After his father died, Miles Protter discovered he had lived a secret life.
My brothers and I knew something was odd when we found the counterfeit passports in Dad’s desk. Dating from the 1950s, he had four different nationalities using his photo but a false name. The mystery surrounding our recently deceased father deepened.
A few months ago, almost eighteen years after Dad passed away, one of my brothers received an email from a friend in Israel containing our father’s death certificate. We have been assured it is a legitimate document from the Interior Ministry. What does not make sense, however, is Dad died in Canada, not Israel, thirty-four years after the date on the death certificate (December 1964!)
Was our Dad really someone else? Had he swapped identities? Was he running from someone?
We had always wanted to know more. Mum told us the snippets she knew. In 1938, at sixteen, Dad escaped the Nazis who had just taken over Austria. Apparently he’d fought with some Brownshirts and his uncle told him to run for it. Dad walked alone at night along a railroad track for 800 kilometres from Vienna to Switzerland.
He ended up in Palestine living with a family who had taken in two of his sisters. He helped on the farm, finished high school and in 1941 joined the British Army. He was discharged in 1945. He lived for 12 years in Europe, after which he moved Canada to begin a new life.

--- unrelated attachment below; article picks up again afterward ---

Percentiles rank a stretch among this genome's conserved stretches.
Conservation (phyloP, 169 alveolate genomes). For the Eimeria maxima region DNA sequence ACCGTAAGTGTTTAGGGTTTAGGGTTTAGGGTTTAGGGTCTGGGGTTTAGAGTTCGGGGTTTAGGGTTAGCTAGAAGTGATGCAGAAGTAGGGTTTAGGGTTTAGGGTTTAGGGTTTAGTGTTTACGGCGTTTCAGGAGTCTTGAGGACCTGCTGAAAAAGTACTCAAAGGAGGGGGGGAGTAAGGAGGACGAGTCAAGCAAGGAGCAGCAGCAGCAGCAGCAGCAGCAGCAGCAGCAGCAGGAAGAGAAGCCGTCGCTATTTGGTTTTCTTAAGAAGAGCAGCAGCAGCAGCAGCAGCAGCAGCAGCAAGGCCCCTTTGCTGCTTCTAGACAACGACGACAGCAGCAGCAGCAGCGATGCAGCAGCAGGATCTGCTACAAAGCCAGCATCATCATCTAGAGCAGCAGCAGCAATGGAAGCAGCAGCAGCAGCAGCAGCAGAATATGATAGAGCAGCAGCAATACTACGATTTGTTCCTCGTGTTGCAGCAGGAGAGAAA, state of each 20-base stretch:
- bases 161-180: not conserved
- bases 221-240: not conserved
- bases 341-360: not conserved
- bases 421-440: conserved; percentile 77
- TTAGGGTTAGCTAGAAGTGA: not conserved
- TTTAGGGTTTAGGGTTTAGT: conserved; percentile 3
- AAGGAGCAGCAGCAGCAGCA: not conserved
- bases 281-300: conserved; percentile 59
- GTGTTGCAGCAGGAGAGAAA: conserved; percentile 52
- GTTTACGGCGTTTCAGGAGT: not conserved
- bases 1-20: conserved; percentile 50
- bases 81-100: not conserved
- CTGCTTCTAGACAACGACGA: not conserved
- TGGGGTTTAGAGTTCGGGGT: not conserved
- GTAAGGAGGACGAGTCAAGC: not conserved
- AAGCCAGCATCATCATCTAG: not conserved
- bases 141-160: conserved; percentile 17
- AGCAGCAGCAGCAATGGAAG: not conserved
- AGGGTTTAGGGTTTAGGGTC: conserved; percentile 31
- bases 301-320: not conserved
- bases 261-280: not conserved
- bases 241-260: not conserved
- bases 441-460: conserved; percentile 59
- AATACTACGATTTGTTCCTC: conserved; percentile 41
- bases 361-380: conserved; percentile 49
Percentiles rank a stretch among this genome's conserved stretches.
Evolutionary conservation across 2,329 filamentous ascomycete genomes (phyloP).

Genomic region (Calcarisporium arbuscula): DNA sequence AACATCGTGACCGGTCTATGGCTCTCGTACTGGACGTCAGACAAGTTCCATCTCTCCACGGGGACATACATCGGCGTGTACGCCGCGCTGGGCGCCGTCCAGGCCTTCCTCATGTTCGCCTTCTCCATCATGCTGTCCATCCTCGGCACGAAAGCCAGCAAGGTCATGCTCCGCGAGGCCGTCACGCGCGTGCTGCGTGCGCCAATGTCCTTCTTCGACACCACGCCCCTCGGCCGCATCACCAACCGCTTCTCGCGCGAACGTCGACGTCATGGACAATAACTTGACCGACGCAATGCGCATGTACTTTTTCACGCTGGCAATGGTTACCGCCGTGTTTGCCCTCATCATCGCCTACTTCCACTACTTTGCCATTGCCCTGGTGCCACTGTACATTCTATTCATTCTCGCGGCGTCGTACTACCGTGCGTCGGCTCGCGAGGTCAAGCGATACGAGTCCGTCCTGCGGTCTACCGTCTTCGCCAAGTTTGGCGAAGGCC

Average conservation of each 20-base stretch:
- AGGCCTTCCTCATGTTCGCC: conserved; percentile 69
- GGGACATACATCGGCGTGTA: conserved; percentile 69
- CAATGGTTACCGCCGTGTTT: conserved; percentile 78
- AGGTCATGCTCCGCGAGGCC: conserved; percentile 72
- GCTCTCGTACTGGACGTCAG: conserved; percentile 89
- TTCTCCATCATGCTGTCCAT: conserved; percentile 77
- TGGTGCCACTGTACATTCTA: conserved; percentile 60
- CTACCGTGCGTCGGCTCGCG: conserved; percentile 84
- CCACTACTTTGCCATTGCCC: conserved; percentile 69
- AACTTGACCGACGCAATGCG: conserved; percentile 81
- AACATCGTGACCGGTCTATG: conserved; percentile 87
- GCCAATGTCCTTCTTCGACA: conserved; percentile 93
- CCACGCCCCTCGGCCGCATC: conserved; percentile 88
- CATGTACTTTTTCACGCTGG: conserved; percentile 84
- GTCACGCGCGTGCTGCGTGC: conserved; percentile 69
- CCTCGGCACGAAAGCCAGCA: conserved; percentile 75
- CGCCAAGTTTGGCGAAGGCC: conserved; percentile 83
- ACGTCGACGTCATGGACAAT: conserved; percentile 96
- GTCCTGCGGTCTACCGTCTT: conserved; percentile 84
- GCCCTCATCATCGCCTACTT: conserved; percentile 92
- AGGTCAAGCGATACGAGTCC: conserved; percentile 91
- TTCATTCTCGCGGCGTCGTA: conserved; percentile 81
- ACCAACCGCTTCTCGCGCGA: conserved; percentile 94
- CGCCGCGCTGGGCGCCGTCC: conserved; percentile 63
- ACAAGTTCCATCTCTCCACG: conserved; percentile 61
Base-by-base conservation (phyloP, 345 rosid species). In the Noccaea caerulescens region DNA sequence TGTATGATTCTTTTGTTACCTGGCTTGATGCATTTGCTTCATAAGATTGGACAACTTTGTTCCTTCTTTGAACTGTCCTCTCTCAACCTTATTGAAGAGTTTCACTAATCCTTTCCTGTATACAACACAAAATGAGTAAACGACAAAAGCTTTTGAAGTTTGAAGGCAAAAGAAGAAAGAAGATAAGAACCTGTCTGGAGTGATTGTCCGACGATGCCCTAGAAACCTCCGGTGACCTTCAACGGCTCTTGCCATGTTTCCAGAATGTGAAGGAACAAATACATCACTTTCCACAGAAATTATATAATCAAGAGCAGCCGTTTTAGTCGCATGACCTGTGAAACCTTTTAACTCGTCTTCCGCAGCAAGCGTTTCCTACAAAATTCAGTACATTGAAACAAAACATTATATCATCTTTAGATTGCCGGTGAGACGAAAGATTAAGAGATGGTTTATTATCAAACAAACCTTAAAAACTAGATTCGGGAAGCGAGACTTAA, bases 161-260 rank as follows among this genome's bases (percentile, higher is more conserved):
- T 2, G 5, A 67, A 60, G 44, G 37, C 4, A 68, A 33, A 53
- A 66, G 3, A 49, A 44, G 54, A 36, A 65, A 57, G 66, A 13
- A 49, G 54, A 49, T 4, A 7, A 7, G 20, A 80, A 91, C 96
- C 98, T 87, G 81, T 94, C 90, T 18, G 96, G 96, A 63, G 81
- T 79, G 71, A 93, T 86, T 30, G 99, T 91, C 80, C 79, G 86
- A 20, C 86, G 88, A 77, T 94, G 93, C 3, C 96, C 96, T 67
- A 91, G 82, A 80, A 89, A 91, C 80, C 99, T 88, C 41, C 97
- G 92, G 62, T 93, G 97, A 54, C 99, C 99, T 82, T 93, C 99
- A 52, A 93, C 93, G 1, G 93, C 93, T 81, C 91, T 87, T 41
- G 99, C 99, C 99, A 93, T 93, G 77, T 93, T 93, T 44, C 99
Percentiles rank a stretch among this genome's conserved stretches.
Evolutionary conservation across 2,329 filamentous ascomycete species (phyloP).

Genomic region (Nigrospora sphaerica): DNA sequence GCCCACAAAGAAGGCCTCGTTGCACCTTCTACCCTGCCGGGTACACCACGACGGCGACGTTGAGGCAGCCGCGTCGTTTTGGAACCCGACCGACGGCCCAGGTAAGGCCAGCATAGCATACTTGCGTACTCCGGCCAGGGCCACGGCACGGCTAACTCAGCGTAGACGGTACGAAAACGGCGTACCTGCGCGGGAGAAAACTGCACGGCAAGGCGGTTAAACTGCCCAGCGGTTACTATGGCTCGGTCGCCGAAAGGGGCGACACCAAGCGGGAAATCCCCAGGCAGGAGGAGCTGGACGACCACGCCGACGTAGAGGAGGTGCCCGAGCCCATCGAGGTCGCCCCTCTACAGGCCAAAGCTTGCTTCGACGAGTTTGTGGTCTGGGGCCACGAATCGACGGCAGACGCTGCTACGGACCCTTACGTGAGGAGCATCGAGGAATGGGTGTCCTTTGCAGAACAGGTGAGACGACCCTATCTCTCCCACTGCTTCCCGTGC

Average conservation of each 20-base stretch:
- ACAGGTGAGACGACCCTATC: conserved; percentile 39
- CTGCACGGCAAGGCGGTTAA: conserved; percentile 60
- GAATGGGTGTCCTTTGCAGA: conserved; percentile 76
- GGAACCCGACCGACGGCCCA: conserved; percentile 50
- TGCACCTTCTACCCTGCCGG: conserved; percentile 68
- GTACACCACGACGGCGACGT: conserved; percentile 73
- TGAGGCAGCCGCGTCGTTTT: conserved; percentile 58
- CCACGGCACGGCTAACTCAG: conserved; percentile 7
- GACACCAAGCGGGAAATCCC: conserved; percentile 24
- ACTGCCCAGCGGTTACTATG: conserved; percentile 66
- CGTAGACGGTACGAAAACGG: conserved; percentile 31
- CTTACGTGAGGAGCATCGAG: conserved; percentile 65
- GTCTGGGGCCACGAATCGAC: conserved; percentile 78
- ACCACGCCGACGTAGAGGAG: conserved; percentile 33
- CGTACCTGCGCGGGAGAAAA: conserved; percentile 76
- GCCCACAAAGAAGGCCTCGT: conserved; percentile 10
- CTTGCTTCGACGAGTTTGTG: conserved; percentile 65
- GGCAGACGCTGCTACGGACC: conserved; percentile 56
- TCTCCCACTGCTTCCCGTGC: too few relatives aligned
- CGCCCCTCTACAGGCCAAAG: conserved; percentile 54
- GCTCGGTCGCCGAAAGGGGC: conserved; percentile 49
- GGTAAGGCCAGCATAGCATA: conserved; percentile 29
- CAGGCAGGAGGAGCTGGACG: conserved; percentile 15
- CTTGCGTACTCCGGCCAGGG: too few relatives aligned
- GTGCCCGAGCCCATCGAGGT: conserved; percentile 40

I asked him many times to fill in the missing gaps. He refused, once even banging the table, shouting, “I’ll never tell you! Stop asking!”
From a young man’s perspective, his secretiveness hurt. I was proud of him and wanted to know more, warts and all. To understand myself, I needed to understand him.
My brothers and I continued digging but we had to use other means.
Our uncle told us Dad had sunk a ship full of munitions bound for Egypt (then an enemy of the newly formed state of Israel) in Naples harbour. So was Dad in the Mossad?
One of my brothers met someone at a conference who knew Dad, saying he was the ‘hardest son-of-a-bitch he ever met.’ That did not square with the man we knew as our father. More mystery.
I once asked Dad why he’d never returned to Israel in over forty years. He tried to change the subject. I then had a brainwave, saying, “Whoever you reported to is either retired or dead. They can’t touch you anyway. You’re a Canadian.”
He said nothing but within six months visited Israel. Hmm.
A few years later we happened to be watching Schindler’s List, a film about a German industrialist during WWII who saved over a thousand Jews from certain death by claiming they were essential to production. At the end they thank him but Schindler weeps uncontrollably, saying, “I should have done more.
My father broke down completely, crying out he too should have done more. More what? For whom? But he said no more. I was gutted to see him so but not know what happened.
Dad and his new wife invited my brothers and me to accompany them on a very special trip to Austria. He showed us a former refugee camp he and some mates lived in after the war. We learned they were only pretending to be refugees. In reality, they took thousands of displaced people over the mountains into Italy, and then to Palestine by ship. It sounded real cloak and dagger. We were so proud of him and delighted he’d gone to such lengths to reveal a small but vital piece of his past.